Dallas Texas, where I currently live, has one of the largest GLBT communities in the United States. This is a far cry from where I grew up. I was born in Germiston, South Africa and since South Africa has year round school and my mother could afford it, I was sent away to an all boys private boarding school in King William’s Town.
King William’s Town is tiny compared to Johannesburg, Cape Town or Dallas with only about one hundred thousand residents and living at the private boarding school made my world even smaller. I felt like I was the only gay person in the world and was constantly bombarded with negative information about gay people and the link between gay sex and AIDS.
Due to my effeminate manner and high pitched voice, I was tormented at the boarding school constantly by students and teachers alike. There was no hiding my orientation, there never has been and so this was my life for six years from Standard 2 (4th grade) to Standard 8 (10th grade).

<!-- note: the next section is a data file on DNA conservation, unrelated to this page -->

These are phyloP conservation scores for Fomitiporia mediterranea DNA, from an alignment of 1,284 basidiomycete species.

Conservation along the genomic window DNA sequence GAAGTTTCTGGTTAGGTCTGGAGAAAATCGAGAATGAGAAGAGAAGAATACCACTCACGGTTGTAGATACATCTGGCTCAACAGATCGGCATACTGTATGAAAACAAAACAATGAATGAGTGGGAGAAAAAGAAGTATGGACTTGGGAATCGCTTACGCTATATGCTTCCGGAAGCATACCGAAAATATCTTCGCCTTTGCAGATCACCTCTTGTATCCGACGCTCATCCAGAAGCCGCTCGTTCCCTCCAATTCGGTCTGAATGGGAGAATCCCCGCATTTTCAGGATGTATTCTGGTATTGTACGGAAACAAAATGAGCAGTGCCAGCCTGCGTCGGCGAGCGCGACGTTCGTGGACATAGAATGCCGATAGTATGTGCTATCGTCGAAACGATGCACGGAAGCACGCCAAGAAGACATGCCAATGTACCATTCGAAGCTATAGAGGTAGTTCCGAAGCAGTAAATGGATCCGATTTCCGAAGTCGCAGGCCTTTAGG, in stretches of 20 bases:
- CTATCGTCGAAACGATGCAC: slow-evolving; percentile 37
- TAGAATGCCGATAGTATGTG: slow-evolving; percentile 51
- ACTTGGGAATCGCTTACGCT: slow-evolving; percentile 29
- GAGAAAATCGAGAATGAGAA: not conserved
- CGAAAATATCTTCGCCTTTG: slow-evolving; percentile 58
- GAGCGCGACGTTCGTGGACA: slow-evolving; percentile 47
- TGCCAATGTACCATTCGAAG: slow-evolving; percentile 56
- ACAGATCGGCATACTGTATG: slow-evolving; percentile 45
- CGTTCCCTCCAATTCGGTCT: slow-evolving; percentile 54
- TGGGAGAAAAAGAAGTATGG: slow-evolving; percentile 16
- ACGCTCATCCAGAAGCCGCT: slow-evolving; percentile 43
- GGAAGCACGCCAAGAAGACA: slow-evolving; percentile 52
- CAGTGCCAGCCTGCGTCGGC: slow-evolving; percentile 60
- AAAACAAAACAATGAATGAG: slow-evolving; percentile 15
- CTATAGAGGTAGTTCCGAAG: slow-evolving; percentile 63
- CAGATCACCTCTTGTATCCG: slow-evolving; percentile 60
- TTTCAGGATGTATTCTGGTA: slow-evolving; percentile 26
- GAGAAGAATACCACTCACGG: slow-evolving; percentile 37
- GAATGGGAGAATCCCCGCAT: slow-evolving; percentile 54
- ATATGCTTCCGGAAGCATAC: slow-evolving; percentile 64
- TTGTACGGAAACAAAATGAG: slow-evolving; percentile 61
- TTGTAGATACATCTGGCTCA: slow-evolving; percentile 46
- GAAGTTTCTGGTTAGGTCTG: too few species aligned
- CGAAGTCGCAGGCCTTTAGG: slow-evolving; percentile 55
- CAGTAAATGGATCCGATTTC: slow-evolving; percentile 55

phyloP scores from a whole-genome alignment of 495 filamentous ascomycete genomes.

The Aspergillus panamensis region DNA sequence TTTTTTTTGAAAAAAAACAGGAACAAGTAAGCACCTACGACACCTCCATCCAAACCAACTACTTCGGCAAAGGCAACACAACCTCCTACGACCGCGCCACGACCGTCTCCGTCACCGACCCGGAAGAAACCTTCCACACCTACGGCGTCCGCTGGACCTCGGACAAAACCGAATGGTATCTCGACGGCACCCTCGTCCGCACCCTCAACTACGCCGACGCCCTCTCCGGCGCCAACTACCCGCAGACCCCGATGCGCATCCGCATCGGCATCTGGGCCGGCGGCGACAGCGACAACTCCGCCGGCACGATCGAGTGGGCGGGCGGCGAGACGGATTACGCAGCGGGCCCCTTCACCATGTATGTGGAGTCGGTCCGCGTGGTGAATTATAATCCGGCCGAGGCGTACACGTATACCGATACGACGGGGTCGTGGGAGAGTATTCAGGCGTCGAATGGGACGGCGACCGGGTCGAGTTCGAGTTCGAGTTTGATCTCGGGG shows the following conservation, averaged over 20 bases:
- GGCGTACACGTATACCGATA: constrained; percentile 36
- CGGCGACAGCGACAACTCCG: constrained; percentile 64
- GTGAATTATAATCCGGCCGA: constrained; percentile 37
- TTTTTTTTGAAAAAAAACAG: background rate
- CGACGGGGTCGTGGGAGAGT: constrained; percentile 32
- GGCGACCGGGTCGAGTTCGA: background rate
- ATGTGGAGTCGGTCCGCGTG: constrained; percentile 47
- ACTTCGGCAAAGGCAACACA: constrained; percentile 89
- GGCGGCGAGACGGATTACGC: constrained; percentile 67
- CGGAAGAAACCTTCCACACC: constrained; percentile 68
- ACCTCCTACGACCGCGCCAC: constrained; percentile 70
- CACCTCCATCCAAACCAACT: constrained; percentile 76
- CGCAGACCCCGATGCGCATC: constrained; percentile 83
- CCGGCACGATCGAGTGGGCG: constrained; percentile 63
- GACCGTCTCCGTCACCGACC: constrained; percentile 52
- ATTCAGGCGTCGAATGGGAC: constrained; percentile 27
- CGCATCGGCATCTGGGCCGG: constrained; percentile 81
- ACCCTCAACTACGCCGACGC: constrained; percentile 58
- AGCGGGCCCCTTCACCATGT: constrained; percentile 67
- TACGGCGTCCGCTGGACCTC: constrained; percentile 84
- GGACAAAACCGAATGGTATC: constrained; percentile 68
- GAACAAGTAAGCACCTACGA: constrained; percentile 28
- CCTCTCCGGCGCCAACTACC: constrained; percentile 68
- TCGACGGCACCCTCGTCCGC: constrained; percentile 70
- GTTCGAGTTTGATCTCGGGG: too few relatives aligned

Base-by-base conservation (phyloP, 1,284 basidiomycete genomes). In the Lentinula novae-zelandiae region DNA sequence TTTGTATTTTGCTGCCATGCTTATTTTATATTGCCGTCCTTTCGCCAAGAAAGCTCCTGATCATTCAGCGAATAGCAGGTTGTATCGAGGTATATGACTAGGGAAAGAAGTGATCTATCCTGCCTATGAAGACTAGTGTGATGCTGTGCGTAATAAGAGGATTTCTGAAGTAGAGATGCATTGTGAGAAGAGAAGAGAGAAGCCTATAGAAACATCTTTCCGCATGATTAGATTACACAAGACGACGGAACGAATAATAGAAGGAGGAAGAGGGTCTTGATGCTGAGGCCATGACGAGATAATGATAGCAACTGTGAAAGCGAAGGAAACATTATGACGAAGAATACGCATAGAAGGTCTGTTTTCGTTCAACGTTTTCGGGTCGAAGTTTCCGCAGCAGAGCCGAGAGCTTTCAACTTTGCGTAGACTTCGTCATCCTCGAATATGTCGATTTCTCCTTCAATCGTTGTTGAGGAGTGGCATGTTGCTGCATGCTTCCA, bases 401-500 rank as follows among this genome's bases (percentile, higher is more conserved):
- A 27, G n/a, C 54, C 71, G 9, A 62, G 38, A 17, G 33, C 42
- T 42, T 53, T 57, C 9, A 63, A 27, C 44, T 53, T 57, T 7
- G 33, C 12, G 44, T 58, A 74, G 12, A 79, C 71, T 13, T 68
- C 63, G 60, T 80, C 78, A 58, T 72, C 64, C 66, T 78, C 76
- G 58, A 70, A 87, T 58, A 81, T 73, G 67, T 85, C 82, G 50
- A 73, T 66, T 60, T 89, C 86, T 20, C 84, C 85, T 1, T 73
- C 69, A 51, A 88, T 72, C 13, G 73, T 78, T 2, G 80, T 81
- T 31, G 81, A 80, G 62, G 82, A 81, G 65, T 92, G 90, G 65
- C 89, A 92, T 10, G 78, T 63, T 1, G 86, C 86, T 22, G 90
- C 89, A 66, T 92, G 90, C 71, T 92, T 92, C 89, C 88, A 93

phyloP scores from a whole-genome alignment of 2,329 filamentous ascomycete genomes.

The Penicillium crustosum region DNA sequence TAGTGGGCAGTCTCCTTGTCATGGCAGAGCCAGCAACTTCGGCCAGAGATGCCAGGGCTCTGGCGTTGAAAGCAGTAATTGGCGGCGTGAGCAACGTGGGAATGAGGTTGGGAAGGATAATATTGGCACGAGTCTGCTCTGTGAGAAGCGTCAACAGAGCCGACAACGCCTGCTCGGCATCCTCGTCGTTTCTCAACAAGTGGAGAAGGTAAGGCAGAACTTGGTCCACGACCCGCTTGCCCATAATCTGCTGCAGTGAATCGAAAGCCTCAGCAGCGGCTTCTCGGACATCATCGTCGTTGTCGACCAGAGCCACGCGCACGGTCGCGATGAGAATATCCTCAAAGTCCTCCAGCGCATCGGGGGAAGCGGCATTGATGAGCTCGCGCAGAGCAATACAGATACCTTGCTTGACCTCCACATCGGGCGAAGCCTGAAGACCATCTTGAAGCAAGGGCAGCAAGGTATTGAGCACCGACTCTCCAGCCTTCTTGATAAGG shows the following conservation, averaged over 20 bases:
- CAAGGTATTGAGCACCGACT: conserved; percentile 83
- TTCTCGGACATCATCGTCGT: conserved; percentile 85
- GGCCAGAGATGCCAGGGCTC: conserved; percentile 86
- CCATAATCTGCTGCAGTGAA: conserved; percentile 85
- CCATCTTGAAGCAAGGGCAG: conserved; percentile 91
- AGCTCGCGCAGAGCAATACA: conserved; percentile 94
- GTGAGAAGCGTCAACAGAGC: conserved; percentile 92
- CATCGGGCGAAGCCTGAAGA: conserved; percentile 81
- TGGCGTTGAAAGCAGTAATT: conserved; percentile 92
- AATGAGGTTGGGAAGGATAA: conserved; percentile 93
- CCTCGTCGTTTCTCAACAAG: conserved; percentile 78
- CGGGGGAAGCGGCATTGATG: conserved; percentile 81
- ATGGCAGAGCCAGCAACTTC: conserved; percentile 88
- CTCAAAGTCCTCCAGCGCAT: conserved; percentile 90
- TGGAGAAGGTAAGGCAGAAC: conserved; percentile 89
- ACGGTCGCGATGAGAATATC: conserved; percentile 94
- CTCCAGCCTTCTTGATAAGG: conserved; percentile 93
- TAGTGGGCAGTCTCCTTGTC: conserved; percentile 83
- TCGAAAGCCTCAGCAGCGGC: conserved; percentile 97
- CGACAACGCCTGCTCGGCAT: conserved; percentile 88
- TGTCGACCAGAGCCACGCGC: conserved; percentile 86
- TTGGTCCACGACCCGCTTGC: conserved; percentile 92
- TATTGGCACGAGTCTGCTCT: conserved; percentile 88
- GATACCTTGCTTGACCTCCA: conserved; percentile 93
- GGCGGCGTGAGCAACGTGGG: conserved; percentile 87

When you live in an environment like that, you adapt and learn defense mechanisms that help you to survive and I am still living with these today. That being said, the mind is a wonderful thing and when I look back now it is with fondness. I barely remember the torments I endured, yet I remember fond memories of secret sexual relationships with other closeted and sometimes straight peers and teachers as well as strong friendships with other gay men who were also struggling with their sexuality.
It gets better and I am living a wonderful life in Dallas surrounded by openly gay friends in a loving and progressive city. Looking back at my birth country I can also point to South Africa as a leader in GLBT rights with legalized gay marriage and strong GLBT protections in their constitution.
As time passes, the world improves. Our lives as GLBT individuals improve as we take control of our destiny and I’m glad that I have endured. Living and adapting to life’s challenges makes us stronger and more resilient. It has made me who I am today and I would not trade anything in the world for those experiences.